Medicine Cabinet Etymology: 12 Product Names Explained

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Most medicines and over-the-counter products have names that sound like unintelligible strings of chemical jargon, or sound like they were born in a focus group. But a few familiar drugs and products have names with interesting origins. Let's take a look at the etymologies behind your medicine cabinet's holdings.

1. Premarin

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2. Tylenol

Pharmacists and physicians refer to the drug we know as Tylenol by the abbreviation "APAP," which comes from the chemical's formal name, "N-acetyl-para-aminophenol." The name "Tylenol" also traces its roots back to this chemical name but with different emphasis; it comes from stressing "N-aceTYL-para-aminophENOL."

3. Listerine

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4. K-Y Jelly

Johnson & Johnson's personal lubricant brand got its start as a surgical lubricant in 1904. Since the lubricant had a natural water base, medical professionals loved that it was easier to clean up than its petroleum-based competitors. Although the product became popular, no one's quite sure where the initials "K" and "Y" came from, not even Johnson & Johnson. On the brand's website, the company admits, "The origins of the brand name 'K-Y' are unknown. Two popular myths are that it was created in Kentucky, hence 'K-Y,' or that the letters represent the key ingredients used to make the lubricant. Neither of these is true. The name continues to remain a bit of a mystery."

5. Rolaids

The antacid best friend of the upset stomach takes its name from its iconic packaging. Although you can buy them in bottles now, Rolaids originally came in foil-wrapped rolls, a marketing decision that persists even today.

6. Heroin

The highly addictive street drug probably isn't in your medicine cabinet today, but when Bayer introduced the product in 1895, it was designed as a less addictive substitute to morphine, which was widely abused at the time. The name "heroin" came from the German heroisch, because of the drug made users feel heroic, euphoric, and strong.

7. Morphine

The drug that heroin was designed to replace takes its name from Greek mythology. The name "morphine" is an allusion to Morpheus, the Greek god of dreams.

8. Codeine

The pain-suppressing alkaloid is derived from the opium poppy, so it's only natural that the opiate takes its name from the Greek word kodeia, which literally translates into "poppy head."

9. Carmex

The wildly popular lip balm in the yellow pot gets its name from Carma Labs, the site of its invention. While hearing "Carma Labs" conjures up images of white coats and teams of top-flight scientists, the actual labs were a bit humbler than that. In fact, the "lab" was really a kitchen; inventor Alfred Woelbing perfected his balm in 1937 while working on his family's stove. Woelbing and his wife made and packaged Carmex in their kitchen and sold it out of their car's trunk for an amazing 20 years until Carma Labs got a proper home in the Milwaukee suburb of Wauwatosa in 1957.

10. Aspirin

As you might remember from your high school chemistry classes, aspirin is also known as a compound called acetylsalicylic acid. The acid is found naturally in the flowers and leaves of the Spiraea ulmaria, so according to some sources, the name "aspirin" is a combination of the prefix a- for "without" and the name of the plant, to stress that the pills are produced chemically without using the plant. The Oxford English Dictionary, on the other hand, posits that the word "aspirin" comes from the German name for acetylsalicylic acid, acetylierte spirsäure.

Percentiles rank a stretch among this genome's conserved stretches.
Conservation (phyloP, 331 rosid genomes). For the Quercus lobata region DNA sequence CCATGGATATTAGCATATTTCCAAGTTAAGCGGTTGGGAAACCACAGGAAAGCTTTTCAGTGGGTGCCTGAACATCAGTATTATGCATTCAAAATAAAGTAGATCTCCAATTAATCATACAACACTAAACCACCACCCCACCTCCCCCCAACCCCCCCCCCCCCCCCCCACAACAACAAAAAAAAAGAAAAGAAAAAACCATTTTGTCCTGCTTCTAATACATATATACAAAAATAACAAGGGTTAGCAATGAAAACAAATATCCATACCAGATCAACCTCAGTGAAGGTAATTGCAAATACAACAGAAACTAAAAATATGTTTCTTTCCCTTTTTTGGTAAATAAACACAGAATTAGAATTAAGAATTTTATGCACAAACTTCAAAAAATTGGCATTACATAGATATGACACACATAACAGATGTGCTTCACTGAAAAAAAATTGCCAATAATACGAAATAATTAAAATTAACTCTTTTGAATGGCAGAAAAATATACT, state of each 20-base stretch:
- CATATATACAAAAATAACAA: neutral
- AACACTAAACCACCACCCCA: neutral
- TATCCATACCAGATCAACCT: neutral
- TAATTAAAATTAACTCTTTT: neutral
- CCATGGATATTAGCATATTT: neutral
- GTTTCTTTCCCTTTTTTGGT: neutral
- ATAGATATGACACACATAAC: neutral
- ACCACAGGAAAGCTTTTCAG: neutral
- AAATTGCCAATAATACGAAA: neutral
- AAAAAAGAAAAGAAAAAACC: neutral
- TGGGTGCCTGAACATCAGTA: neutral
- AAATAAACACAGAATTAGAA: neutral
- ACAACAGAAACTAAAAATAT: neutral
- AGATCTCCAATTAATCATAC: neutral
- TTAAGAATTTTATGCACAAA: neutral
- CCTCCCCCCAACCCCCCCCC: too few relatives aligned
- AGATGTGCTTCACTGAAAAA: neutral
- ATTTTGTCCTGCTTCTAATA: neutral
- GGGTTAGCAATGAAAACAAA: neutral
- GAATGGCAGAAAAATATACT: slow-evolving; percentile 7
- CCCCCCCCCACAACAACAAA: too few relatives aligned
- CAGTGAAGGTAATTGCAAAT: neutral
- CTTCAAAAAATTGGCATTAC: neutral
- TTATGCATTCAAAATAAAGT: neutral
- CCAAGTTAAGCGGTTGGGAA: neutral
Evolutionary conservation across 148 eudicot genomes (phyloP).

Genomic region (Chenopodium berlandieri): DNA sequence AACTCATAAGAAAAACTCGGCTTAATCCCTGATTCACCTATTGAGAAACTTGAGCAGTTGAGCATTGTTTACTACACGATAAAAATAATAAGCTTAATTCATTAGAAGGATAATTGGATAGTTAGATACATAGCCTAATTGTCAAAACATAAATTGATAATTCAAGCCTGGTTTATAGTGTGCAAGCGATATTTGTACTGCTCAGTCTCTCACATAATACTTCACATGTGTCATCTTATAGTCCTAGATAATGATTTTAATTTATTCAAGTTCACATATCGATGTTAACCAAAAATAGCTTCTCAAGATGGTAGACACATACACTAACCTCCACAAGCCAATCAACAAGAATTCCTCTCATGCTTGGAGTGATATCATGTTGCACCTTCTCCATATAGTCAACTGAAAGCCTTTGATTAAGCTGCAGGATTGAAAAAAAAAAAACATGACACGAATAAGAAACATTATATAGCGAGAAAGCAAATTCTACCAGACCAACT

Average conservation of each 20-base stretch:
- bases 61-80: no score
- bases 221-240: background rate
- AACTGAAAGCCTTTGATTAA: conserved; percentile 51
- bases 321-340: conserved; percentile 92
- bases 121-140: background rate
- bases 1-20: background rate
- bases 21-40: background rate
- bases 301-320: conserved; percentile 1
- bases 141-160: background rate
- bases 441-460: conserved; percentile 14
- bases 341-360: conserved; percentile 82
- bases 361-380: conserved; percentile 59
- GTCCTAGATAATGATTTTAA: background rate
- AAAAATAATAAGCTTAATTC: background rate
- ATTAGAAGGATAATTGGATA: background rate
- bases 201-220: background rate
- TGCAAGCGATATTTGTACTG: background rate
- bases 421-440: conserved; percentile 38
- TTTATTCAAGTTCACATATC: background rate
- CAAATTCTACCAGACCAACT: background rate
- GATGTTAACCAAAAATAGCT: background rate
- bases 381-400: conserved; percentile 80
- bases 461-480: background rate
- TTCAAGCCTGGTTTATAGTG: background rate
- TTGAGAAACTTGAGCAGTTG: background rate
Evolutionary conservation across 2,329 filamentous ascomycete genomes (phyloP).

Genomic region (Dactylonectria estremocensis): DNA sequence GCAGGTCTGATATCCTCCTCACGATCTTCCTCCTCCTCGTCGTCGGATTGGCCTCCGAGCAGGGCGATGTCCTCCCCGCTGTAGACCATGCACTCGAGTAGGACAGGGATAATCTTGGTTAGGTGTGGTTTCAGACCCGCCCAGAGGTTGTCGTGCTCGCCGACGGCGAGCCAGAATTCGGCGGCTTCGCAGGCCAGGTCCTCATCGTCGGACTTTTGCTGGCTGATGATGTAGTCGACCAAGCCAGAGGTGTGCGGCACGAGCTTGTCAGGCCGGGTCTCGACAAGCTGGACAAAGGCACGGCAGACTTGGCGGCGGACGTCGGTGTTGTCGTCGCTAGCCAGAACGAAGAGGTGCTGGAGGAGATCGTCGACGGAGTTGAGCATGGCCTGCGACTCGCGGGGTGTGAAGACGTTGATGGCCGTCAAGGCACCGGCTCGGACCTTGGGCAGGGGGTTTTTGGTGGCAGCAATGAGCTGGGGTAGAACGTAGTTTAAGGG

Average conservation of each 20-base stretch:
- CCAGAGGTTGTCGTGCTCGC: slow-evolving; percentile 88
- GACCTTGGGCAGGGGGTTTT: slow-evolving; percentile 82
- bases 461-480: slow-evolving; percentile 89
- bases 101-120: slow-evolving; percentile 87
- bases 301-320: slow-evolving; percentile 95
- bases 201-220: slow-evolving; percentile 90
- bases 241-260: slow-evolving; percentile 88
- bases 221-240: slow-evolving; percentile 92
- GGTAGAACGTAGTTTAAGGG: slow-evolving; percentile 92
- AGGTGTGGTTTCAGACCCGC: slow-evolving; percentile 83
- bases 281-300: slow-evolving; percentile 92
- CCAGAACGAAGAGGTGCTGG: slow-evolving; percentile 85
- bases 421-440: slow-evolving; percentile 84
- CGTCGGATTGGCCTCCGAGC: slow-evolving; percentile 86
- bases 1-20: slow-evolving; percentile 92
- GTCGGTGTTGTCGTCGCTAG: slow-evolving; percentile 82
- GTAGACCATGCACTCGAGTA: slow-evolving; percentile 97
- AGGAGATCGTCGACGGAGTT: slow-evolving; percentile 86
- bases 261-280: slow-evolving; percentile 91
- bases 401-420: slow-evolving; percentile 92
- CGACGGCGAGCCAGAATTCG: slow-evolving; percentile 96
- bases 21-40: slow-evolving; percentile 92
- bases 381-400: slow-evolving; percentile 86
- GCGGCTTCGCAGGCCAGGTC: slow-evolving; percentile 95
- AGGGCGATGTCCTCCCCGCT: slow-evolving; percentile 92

11. Vicks

The maker of VapoRub and Nyquil traces its roots back to Greensboro, NC, in the 1890s. Pharmacist Lunsford Richardson began mixing up home remedies at his shop, but he needed a name for marketing his concoctions. After seeing an ad for a company called Vick's Seeds he decided to name his brands Vick's Family Remedies in honor of his brother-in-law, Dr. Joshua Vick. While Richardson initially sold 21 family remedies, one of them was particularly popular; Vicks Croup and Pneumonia Salve was the forerunner to what we now know as Vicks Vaporub.

12. Bengay

Contrary to what you might have thought, there was never a creative doctor named Ben Gay. French physician Dr. Jules Bengué realized in the late 19th century that menthol and methyl salicylate provided a nice warming, pain-killing sensation when rubbed on the skin. In 1898, Bengué brought his product to America with a twist on his own surname as Ben-Gay.

If You Want to Be a More Effective Writer, Stop Using Utilize and These Other 12 Words

iStock.com/Nattakorn Maneerat
iStock.com/Nattakorn Maneerat

If you want to become a better writer, it can be hard to know where to start. The good news is that you don't need to pad your vocabulary with $10 words to develop effective writing techniques. According to Lifehacker, an easy way to improve your writing is by replacing big, fancy words with language used in everyday conversations.

New York Times editor Dan Saltzstein recently tweeted some examples of words writers use to make their work sound more intelligent than it really is. Words like shuttered, commence, and utilize may look impressive on the page, but the extra syllables add nothing to your point. To make your writing sound more like your natural voice and less like a business email, Saltzstein recommends swapping in closed, begin, and use for the terms above.